A day after the May 9 order, khap leaders in Haryana reacted strongly to the recommendation of the death penalty for those involved in honour killings, stating that it was beyond reason to single out murder cases as “honour killings”.
Stating that honour issues were important for people, khap representatives said that a separate law was not required for such crimes and that the Indian judicial system had prescribed punishment for almost every kind of crime. Interestingly, the editorial in a leading English newspaper also echoed similar sentiments, suggesting that there is no need for a separate law to prevent honour killings.
The incident which prompted the two-judge Bench to give a call for the death penalty involved the murder of a girl, Seema, in 2006, who had left her husband and was living with an uncle. According to the prosecution, the father, Bhagwan Dass, was annoyed with his daughter for having, in his opinion, an “incestuous relationship”.
He strangulated her with an electric wire. The trial court convicted the father, an order which was upheld by the High Court and, now finally, by the Supreme Court.
In the absence of any direct witness and direct evidence, the prosecution used the argument of circumstantial evidence, in which the links in the chain of circumstances connected the accused with the crime beyond reasonable doubt.
The motive too was established, and the Supreme Court, referring to its judgment of April 19 (Arumugam Servai vs State of Tamil Nadu), observed that “honour killing” had become commonplace. The Bench observed: “Many people feel that they are dishonoured by the behaviour of the [sic] young man/woman, who is related to them or belonging to their caste because he/she is marrying against their wish or having an affair with someone, and hence they take the law into their own hands and kill or physically assault such person or commit some other atrocities on them.”
The ruling in Lata Singh vs State of UP and Anr (2006) has been a sort of a beacon for rulings on honour killings. It says if someone is “unhappy with the behaviour of his daughter or other person, who is his relation or of his caste, the maximum he can do is to cut off social relations with her/him, but he cannot take the law into his own hands by committing or giving threats of violence”.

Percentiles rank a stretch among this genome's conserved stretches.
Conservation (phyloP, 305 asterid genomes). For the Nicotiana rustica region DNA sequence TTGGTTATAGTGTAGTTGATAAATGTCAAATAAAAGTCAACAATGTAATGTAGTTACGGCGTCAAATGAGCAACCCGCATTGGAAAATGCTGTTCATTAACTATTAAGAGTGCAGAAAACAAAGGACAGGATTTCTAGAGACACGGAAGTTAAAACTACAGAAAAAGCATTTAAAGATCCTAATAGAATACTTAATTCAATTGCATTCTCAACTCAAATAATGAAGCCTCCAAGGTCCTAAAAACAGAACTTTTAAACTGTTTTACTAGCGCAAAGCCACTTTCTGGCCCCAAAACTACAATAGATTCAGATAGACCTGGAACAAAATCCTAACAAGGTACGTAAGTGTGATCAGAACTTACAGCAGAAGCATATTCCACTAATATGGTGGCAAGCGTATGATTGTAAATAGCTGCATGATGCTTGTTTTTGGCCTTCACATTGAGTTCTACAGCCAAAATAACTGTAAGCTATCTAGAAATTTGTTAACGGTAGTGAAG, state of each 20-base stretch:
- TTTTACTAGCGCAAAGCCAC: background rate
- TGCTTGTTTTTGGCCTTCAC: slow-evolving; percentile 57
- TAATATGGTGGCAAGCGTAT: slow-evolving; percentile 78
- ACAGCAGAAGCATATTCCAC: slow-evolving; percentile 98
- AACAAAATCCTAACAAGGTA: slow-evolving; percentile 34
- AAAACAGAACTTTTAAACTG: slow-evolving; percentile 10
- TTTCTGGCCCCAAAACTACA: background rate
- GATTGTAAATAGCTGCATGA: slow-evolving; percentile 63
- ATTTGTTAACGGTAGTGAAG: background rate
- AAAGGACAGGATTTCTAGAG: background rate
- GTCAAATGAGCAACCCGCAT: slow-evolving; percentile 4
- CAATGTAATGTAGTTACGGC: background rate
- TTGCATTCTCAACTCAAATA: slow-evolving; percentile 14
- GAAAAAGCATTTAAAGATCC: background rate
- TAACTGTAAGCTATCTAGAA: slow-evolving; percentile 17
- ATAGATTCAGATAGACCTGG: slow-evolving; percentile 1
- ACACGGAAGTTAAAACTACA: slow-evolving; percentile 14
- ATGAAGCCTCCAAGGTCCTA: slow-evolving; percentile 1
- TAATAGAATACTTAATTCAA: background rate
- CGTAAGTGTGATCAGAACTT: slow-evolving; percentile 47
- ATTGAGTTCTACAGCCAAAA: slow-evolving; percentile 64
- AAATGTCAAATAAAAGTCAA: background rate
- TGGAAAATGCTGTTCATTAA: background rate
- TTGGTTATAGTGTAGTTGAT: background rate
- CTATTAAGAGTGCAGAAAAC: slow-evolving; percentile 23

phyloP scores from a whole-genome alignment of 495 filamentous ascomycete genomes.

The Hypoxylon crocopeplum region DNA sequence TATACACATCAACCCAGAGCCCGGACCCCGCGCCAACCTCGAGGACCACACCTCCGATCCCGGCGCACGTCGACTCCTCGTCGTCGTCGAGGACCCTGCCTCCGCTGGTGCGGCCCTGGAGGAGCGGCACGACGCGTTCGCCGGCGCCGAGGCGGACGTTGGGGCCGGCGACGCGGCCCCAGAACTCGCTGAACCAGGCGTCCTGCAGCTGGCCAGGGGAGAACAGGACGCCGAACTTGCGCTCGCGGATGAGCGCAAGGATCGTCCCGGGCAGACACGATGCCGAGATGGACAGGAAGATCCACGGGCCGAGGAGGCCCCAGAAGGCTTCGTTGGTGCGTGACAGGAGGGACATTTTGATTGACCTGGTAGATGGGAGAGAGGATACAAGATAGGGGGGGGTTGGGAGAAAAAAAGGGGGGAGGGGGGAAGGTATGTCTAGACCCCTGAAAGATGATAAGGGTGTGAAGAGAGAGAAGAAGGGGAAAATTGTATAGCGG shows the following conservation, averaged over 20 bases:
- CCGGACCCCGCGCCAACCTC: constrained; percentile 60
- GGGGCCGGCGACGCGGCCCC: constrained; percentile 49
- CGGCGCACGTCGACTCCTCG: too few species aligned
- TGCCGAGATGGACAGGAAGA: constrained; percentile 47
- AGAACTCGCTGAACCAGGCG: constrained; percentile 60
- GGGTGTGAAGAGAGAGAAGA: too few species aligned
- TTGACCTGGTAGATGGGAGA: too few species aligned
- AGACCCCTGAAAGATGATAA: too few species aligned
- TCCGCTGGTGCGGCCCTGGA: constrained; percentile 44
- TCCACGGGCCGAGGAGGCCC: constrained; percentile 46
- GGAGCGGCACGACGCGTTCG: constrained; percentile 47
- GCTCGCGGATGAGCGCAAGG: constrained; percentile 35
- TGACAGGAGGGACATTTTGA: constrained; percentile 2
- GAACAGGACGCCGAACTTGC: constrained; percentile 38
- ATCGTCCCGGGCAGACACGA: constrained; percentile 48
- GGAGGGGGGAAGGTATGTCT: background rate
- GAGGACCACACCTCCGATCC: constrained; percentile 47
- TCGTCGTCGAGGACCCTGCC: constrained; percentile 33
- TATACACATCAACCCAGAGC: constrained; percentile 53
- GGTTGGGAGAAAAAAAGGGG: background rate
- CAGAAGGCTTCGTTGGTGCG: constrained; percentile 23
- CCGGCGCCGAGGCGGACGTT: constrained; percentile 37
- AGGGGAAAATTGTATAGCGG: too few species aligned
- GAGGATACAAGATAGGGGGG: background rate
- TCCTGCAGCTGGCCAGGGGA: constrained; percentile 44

The All India Democratic Women’s Association (AIDWA), which has consistently taken up the cause of victims of “honour crimes”, welcomed the Supreme Court judgment.
While AIDWA has rightly desisted from supporting the call for the death penalty, it has praised the judgment for exposing the “failure of the government to take appropriate action and bring the perpetrators of such crimes to justice”.
The organisation has reiterated its demand for comprehensive stand-alone legislation. A draft piece of legislation prepared by the AIDWA has been lying with the government for over a year now. Any law should involve punishment for crimes such as harassment and economic and social boycott of the couple and the boy’s family as much as for the killings, it said.
The legislation, it said, should also provide protection to couples wishing to enter into a marriage of their choice, and facilitate such marriages.
On April 18, a Sunday, as nearly 200 villagers watched, two young widows were beaten to death with sharp weapons by two people in Ranila village, Bhiwani district, Haryana. One of the two killers was the nephew of one of the widows.
No witness apparently came forward and the police finally had to rely on the statement of the eight-year-old son of one of the women who witnessed his mother’s killing. The ‘nephew’, who was arrested, had been out on bail after being convicted for rape. He reportedly told the media that the women were killed to protect the family’s honour. The women were reportedly having an affair with each other.
Significantly, crimes against women such as in the Ranila incident enjoy a certain social sanction. That none came forward to prevent the lynching of the women is shocking to say the least.
Even more worrying is the reaction of Haryana Chief Minister Bhupinder Singh Hooda, who dismissed the case as an aberration and apparently wrote to the Group of Ministers constituted to draft a law on honour killings that there was no need for a separate law.
A year ago, in July 2010, in Nimriwala village, Bhiwani district, a teenaged couple was beaten and then hanged to death for having dared to marry. When this correspondent was doing a story on declining child sex ratios and conducting interviews with women recently, it was seen that there was not an iota of sympathy for the victims of Ranila village. “The women deserved it.
They were in the wrong. If youngsters decide to marry on their own, they’ll also get similar treatment,” was the refrain, including among women who had organised themselves in self-help groups.
The fear is not perhaps so much of rising crimes against women in the name of honour, but the deep internalisation that has taken place in the minds and hearts of people, and women themselves, that the lives of the poor and of women are definitely worthless.
Source: Daily Mirror – 13.06.2011